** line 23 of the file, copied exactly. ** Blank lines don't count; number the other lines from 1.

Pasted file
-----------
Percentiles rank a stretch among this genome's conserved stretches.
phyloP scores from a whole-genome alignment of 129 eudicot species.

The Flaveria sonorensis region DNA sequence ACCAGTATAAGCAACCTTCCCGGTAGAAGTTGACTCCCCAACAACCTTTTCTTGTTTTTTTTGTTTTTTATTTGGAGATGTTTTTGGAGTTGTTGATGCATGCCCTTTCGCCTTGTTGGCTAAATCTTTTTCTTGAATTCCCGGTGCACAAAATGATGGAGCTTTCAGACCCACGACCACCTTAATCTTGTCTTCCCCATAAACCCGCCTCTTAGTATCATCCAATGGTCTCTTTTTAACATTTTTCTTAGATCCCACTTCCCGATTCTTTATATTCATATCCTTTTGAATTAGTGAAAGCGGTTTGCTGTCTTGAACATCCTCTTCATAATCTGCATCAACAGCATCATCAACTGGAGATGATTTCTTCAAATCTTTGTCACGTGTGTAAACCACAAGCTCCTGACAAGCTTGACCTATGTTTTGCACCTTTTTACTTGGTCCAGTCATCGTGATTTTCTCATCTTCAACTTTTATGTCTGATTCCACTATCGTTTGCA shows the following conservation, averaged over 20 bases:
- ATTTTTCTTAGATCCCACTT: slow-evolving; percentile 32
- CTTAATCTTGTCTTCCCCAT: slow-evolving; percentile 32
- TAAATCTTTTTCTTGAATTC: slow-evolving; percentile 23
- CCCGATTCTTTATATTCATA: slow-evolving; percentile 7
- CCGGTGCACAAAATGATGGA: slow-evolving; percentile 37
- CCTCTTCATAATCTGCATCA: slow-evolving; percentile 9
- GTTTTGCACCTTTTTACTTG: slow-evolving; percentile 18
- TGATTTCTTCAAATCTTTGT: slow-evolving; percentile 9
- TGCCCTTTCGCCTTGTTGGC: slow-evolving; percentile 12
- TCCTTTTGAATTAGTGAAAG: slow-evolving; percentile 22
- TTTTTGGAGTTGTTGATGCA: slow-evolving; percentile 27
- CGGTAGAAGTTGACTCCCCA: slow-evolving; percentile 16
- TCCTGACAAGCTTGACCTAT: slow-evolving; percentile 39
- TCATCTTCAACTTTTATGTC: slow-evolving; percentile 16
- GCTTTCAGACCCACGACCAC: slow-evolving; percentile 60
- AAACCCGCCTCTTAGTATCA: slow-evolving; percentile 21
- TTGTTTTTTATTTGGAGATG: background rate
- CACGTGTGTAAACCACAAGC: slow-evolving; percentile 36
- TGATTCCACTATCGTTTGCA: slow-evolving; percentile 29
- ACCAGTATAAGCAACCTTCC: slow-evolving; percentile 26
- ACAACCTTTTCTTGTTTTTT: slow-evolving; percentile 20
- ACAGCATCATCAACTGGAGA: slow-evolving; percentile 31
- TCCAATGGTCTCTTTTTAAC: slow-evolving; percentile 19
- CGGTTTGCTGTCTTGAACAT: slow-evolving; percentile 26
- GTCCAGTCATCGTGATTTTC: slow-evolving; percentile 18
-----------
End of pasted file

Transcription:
- ACCAGTATAAGCAACCTTCC: slow-evolving; percentile 26